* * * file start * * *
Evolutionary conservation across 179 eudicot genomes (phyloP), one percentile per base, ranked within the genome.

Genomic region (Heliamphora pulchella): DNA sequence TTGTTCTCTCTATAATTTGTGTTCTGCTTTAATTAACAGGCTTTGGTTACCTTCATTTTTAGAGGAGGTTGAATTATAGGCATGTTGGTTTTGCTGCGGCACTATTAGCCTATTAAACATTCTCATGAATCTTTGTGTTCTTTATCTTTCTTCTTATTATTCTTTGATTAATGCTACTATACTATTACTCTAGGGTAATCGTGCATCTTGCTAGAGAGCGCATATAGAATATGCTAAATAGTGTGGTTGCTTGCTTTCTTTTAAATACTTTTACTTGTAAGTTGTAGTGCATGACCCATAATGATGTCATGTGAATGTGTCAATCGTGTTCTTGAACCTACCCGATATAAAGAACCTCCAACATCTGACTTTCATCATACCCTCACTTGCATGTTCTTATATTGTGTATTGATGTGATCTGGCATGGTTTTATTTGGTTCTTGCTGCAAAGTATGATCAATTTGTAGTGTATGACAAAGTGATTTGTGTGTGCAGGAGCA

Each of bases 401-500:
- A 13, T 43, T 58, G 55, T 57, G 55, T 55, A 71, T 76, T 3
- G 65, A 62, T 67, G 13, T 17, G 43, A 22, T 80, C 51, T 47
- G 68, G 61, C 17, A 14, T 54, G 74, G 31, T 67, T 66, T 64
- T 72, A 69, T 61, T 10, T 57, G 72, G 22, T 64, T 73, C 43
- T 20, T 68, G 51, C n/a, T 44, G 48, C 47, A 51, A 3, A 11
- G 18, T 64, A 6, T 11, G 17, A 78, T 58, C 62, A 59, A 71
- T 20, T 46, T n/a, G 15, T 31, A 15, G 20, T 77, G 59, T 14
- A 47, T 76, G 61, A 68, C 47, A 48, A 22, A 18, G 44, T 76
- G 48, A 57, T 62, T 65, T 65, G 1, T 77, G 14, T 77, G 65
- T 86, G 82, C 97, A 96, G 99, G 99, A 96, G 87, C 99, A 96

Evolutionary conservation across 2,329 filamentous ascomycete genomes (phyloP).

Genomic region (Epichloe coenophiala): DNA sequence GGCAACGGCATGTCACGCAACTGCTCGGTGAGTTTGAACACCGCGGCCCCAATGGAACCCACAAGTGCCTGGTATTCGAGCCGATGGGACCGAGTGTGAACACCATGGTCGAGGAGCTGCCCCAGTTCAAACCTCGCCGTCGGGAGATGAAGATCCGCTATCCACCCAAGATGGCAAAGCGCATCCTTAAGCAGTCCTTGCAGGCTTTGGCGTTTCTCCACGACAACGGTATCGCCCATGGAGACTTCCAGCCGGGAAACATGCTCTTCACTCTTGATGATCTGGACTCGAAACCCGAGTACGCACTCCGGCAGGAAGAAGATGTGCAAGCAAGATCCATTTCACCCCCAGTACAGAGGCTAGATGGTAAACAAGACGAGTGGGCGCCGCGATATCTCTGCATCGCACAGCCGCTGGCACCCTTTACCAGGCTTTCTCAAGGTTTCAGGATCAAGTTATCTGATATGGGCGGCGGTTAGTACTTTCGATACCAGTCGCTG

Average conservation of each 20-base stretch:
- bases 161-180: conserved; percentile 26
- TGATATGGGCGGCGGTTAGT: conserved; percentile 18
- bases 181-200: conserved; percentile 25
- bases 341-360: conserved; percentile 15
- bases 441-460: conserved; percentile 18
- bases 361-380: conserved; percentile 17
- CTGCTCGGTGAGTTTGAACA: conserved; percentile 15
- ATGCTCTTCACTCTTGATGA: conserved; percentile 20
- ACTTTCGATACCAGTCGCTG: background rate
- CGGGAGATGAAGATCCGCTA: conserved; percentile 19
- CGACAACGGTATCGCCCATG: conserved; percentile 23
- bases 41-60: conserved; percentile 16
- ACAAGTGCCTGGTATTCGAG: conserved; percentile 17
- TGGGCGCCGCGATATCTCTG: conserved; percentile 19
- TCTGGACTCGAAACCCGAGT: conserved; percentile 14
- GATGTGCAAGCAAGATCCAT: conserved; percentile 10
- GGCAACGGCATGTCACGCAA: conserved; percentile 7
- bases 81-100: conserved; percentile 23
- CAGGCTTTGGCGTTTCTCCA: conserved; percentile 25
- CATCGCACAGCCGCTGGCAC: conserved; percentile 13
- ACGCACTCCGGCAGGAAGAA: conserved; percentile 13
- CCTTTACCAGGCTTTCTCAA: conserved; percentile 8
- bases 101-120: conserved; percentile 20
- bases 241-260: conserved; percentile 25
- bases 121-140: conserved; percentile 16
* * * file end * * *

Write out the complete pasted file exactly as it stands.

Evolutionary conservation across 179 eudicot genomes (phyloP), one percentile per base, ranked within the genome.

Genomic region (Heliamphora pulchella): DNA sequence TTGTTCTCTCTATAATTTGTGTTCTGCTTTAATTAACAGGCTTTGGTTACCTTCATTTTTAGAGGAGGTTGAATTATAGGCATGTTGGTTTTGCTGCGGCACTATTAGCCTATTAAACATTCTCATGAATCTTTGTGTTCTTTATCTTTCTTCTTATTATTCTTTGATTAATGCTACTATACTATTACTCTAGGGTAATCGTGCATCTTGCTAGAGAGCGCATATAGAATATGCTAAATAGTGTGGTTGCTTGCTTTCTTTTAAATACTTTTACTTGTAAGTTGTAGTGCATGACCCATAATGATGTCATGTGAATGTGTCAATCGTGTTCTTGAACCTACCCGATATAAAGAACCTCCAACATCTGACTTTCATCATACCCTCACTTGCATGTTCTTATATTGTGTATTGATGTGATCTGGCATGGTTTTATTTGGTTCTTGCTGCAAAGTATGATCAATTTGTAGTGTATGACAAAGTGATTTGTGTGTGCAGGAGCA

Each of bases 401-500:
- A 13, T 43, T 58, G 55, T 57, G 55, T 55, A 71, T 76, T 3
- G 65, A 62, T 67, G 13, T 17, G 43, A 22, T 80, C 51, T 47
- G 68, G 61, C 17, A 14, T 54, G 74, G 31, T 67, T 66, T 64
- T 72, A 69, T 61, T 10, T 57, G 72, G 22, T 64, T 73, C 43
- T 20, T 68, G 51, C n/a, T 44, G 48, C 47, A 51, A 3, A 11
- G 18, T 64, A 6, T 11, G 17, A 78, T 58, C 62, A 59, A 71
- T 20, T 46, T n/a, G 15, T 31, A 15, G 20, T 77, G 59, T 14
- A 47, T 76, G 61, A 68, C 47, A 48, A 22, A 18, G 44, T 76
- G 48, A 57, T 62, T 65, T 65, G 1, T 77, G 14, T 77, G 65
- T 86, G 82, C 97, A 96, G 99, G 99, A 96, G 87, C 99, A 96

Evolutionary conservation across 2,329 filamentous ascomycete genomes (phyloP).

Genomic region (Epichloe coenophiala): DNA sequence GGCAACGGCATGTCACGCAACTGCTCGGTGAGTTTGAACACCGCGGCCCCAATGGAACCCACAAGTGCCTGGTATTCGAGCCGATGGGACCGAGTGTGAACACCATGGTCGAGGAGCTGCCCCAGTTCAAACCTCGCCGTCGGGAGATGAAGATCCGCTATCCACCCAAGATGGCAAAGCGCATCCTTAAGCAGTCCTTGCAGGCTTTGGCGTTTCTCCACGACAACGGTATCGCCCATGGAGACTTCCAGCCGGGAAACATGCTCTTCACTCTTGATGATCTGGACTCGAAACCCGAGTACGCACTCCGGCAGGAAGAAGATGTGCAAGCAAGATCCATTTCACCCCCAGTACAGAGGCTAGATGGTAAACAAGACGAGTGGGCGCCGCGATATCTCTGCATCGCACAGCCGCTGGCACCCTTTACCAGGCTTTCTCAAGGTTTCAGGATCAAGTTATCTGATATGGGCGGCGGTTAGTACTTTCGATACCAGTCGCTG

Average conservation of each 20-base stretch:
- bases 161-180: conserved; percentile 26
- TGATATGGGCGGCGGTTAGT: conserved; percentile 18
- bases 181-200: conserved; percentile 25
- bases 341-360: conserved; percentile 15
- bases 441-460: conserved; percentile 18
- bases 361-380: conserved; percentile 17
- CTGCTCGGTGAGTTTGAACA: conserved; percentile 15
- ATGCTCTTCACTCTTGATGA: conserved; percentile 20
- ACTTTCGATACCAGTCGCTG: background rate
- CGGGAGATGAAGATCCGCTA: conserved; percentile 19
- CGACAACGGTATCGCCCATG: conserved; percentile 23
- bases 41-60: conserved; percentile 16
- ACAAGTGCCTGGTATTCGAG: conserved; percentile 17
- TGGGCGCCGCGATATCTCTG: conserved; percentile 19
- TCTGGACTCGAAACCCGAGT: conserved; percentile 14
- GATGTGCAAGCAAGATCCAT: conserved; percentile 10
- GGCAACGGCATGTCACGCAA: conserved; percentile 7
- bases 81-100: conserved; percentile 23
- CAGGCTTTGGCGTTTCTCCA: conserved; percentile 25
- CATCGCACAGCCGCTGGCAC: conserved; percentile 13
- ACGCACTCCGGCAGGAAGAA: conserved; percentile 13
- CCTTTACCAGGCTTTCTCAA: conserved; percentile 8
- bases 101-120: conserved; percentile 20
- bases 241-260: conserved; percentile 25
- bases 121-140: conserved; percentile 16